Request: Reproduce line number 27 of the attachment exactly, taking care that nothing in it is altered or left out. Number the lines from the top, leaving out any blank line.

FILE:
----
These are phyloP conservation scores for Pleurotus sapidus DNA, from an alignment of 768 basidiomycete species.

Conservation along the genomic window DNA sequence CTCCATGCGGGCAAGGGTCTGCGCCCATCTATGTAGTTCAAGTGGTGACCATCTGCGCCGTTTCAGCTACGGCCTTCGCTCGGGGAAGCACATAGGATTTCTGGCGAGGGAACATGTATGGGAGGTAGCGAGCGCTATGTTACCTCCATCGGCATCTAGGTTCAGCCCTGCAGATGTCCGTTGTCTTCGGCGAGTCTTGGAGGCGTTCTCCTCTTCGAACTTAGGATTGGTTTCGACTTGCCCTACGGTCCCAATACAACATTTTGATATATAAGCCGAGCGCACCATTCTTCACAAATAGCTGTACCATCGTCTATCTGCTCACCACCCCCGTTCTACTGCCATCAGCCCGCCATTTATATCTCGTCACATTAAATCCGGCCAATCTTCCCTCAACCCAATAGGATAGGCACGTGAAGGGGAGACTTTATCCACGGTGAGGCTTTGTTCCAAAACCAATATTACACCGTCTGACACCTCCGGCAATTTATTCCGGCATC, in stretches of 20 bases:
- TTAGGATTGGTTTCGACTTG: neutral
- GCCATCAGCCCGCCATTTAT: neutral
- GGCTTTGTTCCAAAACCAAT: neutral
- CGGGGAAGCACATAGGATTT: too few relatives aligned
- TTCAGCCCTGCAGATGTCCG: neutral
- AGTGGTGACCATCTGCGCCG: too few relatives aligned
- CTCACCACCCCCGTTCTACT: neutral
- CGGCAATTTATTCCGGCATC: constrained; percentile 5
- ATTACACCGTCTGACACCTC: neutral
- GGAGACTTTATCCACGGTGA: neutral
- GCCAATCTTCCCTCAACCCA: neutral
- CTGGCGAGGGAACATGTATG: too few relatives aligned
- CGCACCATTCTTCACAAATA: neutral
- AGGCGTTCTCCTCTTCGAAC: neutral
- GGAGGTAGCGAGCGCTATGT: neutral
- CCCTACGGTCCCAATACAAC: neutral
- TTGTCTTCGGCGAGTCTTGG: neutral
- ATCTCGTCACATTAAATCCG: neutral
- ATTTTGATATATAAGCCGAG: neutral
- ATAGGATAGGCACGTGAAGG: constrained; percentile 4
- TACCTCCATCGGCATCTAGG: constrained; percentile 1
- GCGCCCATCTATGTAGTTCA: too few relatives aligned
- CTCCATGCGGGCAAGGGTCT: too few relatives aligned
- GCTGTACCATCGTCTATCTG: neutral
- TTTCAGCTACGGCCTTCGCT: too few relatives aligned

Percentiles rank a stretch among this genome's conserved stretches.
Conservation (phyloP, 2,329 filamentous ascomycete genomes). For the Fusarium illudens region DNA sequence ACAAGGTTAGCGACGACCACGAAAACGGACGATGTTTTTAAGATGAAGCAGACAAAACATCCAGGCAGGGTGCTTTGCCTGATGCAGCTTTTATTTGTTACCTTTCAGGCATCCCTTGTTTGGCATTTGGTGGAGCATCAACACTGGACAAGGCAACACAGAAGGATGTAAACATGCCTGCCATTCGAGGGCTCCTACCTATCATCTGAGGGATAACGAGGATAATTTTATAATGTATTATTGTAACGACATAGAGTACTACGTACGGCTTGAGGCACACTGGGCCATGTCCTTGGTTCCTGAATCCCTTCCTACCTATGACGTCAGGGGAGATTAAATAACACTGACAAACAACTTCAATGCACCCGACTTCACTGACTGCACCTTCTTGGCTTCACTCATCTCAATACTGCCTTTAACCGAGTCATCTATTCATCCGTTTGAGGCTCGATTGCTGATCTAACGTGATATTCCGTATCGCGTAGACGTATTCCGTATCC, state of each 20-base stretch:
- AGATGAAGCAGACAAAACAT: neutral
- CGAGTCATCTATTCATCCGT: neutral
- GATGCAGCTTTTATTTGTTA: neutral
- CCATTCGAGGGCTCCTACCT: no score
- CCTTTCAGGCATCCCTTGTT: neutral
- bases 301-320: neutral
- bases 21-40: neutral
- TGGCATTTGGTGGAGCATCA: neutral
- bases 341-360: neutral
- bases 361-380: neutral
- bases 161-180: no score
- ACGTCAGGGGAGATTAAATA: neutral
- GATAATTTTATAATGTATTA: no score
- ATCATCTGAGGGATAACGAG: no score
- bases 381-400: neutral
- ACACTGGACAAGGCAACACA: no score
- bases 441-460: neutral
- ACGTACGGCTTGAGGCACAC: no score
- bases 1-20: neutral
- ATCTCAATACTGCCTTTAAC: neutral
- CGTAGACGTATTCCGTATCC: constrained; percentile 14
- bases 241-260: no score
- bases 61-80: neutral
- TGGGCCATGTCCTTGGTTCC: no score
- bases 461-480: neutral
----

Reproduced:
- TTTCAGCTACGGCCTTCGCT: too few relatives aligned